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|Retroactive tax alterations to buffer cash flow for businesses (illustration photo)|
In a bid to tackle tax evasion and implement international best practices, the Vietnamese government promulgated 2017’s Decree No.20/2017/ND-CP on providing tax administration applicable to enterprises with related party transactions. Through the decree, Vietnam has taken a significant step forward in dealing with transfer pricing issues in line with international practice. However, the regulations may not be suitable to a number of enterprises in some specific industries, according to experts.
Many businesses in capital-intensive industries such as real estate or construction have said they are facing difficulties with the regulation on the cap on interest. Specifically, under Article 8.3 of Decree 20, a taxpayer’s total loan interest expenses arising within a specified tax period qualified as a deduction from income subject to corporate income tax shall not exceed 20 per cent of total net profit generated from business activities, plus earnings before interest, taxes, depreciation, and amortisation expenses within that period. This regulation is currently applied by the local tax authority to enterprises having transactions with related parties, including domestic and foreign-invested ones.
In Vietnam, many enterprises operating under the parent-subsidiary model often incur lending transactions, in which parent companies borrow from third parties and lend to subsidiaries. Highly-leveraged companies, including those in sectors such as real estate, private equity, or infrastructure are likely to be most significantly affected groups.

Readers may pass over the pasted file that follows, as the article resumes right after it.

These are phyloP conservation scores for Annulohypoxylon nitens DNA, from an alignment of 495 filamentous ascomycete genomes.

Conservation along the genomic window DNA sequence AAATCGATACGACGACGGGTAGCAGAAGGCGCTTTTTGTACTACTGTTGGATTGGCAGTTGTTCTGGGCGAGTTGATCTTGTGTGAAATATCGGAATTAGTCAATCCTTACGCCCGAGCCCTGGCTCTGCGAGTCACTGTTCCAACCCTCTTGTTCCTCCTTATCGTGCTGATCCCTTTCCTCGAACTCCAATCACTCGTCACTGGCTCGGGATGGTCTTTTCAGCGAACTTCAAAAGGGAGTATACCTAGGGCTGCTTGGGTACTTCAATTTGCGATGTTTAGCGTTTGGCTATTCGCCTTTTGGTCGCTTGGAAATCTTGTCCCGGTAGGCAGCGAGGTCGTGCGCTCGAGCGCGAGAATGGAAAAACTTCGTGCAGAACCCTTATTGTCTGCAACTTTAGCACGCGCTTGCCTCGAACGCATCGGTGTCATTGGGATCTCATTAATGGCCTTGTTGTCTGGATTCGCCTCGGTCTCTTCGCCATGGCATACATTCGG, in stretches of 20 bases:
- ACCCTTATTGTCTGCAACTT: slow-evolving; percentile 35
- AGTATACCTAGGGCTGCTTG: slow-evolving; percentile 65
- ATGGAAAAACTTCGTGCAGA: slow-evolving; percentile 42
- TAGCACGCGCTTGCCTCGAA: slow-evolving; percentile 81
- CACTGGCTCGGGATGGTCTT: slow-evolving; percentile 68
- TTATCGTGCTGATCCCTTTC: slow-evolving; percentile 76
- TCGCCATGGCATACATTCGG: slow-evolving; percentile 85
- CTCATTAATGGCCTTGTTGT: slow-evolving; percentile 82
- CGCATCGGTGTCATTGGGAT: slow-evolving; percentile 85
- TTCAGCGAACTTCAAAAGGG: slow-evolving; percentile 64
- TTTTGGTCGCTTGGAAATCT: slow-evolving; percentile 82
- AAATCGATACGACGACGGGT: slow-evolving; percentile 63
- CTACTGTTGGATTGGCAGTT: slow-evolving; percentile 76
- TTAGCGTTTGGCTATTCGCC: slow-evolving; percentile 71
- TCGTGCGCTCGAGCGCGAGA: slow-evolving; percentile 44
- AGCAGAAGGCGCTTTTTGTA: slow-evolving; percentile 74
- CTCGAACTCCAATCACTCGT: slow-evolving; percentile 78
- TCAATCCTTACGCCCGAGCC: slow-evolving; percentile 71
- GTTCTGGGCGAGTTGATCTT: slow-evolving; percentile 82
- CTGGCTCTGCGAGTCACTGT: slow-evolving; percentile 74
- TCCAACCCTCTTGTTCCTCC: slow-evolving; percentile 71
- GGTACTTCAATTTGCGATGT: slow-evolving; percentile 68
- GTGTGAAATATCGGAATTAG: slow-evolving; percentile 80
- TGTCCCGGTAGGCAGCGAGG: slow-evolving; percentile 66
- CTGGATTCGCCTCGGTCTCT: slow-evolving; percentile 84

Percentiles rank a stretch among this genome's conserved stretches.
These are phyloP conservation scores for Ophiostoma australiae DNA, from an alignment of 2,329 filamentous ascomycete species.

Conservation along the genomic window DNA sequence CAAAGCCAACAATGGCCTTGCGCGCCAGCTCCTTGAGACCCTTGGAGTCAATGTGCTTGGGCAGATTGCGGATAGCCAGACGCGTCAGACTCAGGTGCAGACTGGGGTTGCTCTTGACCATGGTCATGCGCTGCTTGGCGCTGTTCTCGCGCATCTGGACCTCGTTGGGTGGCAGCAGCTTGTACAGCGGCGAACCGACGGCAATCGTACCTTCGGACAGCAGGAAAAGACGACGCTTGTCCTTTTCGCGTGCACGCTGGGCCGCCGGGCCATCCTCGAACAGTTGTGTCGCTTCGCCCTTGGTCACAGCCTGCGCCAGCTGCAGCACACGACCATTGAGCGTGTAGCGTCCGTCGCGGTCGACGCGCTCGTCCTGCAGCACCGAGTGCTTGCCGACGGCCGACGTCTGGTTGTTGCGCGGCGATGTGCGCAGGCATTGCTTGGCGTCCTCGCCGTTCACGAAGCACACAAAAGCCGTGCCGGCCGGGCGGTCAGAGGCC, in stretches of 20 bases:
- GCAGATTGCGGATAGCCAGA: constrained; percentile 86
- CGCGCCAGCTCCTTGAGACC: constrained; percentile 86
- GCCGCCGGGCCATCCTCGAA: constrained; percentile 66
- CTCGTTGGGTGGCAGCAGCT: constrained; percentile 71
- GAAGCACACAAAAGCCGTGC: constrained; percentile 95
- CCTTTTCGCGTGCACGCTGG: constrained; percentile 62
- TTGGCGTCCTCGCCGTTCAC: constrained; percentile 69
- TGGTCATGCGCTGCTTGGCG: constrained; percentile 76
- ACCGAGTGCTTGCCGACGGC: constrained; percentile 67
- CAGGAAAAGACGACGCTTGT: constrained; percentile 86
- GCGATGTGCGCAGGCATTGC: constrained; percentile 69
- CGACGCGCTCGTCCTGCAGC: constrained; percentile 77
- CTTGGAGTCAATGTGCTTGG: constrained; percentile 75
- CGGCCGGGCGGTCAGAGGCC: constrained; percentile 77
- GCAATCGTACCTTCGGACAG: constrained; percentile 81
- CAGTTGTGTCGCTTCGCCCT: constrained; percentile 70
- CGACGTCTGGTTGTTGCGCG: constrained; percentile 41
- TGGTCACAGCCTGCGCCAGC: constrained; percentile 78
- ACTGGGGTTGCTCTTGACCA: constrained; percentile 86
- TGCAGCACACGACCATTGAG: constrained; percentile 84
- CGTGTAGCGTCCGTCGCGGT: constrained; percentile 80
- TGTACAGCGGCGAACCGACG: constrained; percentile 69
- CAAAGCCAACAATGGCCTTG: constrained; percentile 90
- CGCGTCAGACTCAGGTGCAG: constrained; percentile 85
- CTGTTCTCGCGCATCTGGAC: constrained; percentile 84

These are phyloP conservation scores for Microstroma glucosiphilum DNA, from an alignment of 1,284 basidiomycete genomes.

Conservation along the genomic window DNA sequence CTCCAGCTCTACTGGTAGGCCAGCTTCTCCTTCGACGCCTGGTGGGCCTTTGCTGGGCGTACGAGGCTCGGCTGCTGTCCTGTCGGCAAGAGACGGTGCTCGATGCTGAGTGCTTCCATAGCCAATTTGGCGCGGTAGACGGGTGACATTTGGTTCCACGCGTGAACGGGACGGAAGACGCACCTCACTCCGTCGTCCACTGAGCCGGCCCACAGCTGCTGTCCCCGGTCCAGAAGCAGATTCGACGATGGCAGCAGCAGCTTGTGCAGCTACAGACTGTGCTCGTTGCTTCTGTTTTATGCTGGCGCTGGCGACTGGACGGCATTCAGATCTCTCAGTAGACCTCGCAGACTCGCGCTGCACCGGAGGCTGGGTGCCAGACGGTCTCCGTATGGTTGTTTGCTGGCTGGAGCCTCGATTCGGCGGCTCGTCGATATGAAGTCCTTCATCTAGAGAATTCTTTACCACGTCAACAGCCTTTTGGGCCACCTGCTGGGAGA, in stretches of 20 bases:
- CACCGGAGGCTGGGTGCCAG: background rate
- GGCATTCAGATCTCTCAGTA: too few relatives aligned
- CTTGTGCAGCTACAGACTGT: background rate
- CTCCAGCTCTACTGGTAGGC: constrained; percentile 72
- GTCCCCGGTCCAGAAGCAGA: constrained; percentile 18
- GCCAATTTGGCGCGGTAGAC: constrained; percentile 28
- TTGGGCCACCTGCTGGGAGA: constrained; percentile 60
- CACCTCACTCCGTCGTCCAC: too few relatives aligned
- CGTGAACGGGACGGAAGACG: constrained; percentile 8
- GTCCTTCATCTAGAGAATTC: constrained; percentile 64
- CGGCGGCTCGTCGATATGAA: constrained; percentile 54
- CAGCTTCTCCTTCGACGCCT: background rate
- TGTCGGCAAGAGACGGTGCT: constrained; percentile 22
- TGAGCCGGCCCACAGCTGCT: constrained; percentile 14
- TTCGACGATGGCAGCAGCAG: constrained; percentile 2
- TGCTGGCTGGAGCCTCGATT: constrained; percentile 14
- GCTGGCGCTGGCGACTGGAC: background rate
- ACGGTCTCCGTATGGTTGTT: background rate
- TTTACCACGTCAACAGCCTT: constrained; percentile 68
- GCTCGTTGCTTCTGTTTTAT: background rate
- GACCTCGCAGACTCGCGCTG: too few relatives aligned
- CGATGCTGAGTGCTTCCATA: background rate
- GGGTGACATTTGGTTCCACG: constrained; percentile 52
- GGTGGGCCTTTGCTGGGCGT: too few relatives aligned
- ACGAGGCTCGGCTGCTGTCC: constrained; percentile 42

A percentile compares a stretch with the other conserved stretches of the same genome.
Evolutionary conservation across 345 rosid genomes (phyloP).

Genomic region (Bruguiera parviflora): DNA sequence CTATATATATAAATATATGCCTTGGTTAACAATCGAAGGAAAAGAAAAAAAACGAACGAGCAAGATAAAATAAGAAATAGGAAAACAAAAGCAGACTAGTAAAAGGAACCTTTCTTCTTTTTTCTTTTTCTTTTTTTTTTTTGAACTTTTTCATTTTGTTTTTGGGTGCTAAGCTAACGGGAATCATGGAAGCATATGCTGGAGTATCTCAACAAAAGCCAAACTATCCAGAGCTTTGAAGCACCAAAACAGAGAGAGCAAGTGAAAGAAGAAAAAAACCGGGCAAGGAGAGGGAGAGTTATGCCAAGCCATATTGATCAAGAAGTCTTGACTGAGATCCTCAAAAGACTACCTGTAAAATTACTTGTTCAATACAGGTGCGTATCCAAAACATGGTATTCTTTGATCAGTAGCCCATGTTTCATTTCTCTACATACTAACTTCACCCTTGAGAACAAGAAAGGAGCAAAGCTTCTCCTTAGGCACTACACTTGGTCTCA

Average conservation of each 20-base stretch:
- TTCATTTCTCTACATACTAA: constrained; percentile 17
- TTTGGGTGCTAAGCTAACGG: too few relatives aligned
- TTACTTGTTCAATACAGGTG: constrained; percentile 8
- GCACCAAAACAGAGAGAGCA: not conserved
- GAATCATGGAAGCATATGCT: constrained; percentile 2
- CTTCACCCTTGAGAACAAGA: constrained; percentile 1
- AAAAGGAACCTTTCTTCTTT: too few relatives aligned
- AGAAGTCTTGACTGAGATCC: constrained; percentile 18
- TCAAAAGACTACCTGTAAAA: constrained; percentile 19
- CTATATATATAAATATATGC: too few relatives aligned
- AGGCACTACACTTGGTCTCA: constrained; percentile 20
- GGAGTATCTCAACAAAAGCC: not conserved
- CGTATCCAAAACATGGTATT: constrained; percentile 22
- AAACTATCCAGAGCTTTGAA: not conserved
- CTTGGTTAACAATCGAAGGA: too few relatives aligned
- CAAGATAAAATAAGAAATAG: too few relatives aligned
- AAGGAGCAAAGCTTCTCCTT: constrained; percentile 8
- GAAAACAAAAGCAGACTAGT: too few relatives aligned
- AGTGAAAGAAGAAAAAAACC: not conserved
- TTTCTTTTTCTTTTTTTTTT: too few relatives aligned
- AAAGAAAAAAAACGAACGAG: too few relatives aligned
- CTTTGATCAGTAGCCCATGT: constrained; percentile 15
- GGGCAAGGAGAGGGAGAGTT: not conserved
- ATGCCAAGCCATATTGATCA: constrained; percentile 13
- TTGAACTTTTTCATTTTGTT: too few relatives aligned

Recently, the prime minister requested the Ministry of Finance to complete a draft decree on tax refunds during 2017-2018 for enterprises which incurred huge amounts of “wrongly charged” tax. The reimbursement amount is estimated at nearly VND5 trillion ($217.4 million). The draft amendment is aimed to remove difficulties for enterprises during the implementation of this regulation in practice, while simultaneously reducing capital challenges for those in the pandemic period.
“The interpretation and application of Article 8.3 of Decree 20 has been very unreasonable and controversial and business communities have raised them over the last few years. So it will be welcomed by taxpayers if the government increases the cap and allows offsetting of overpaid tax by retroactive application of the new decree,” Nguyen Thanh Vinh, partner and head of Tax, Customs and Trade in Vietnam at Baker McKenzie told VIR.
Nguyen Tran Nam, chairman of the Vietnam Real Estate Association said, “Vietnamese authorities have gone into great lengths to improve the business climate for the business community. The upcoming draft amendment is slated to benefit those that have been put on a razor’s edge because of wrongly charged tax in that period.”
“Firms would be given a fair crack of the whip thanks to this retroactive assessment, insiders said. Thus, the amendment will help to mitigate obstacles of the parent-subsidiary business model in Vietnam according to the Law on Enterprises,” added Nam.
The prompt action would also buffer businesses’ liquidity, since it would reduce the payable tax amount as well as further boost the ability to balance their cash flow to weather the storm caused by the current pandemic. However, experts also cautioned there would be no one-size-fits-all approach for all taxpayers.
“While this favourable retroactive application is much appreciated and welcome, it may not satisfactorily cover all costs and impacts suffered by taxpayers being subject to the application of Article 8.3 of Decree 20 and overpayment of tax for three years,” Vinh noted.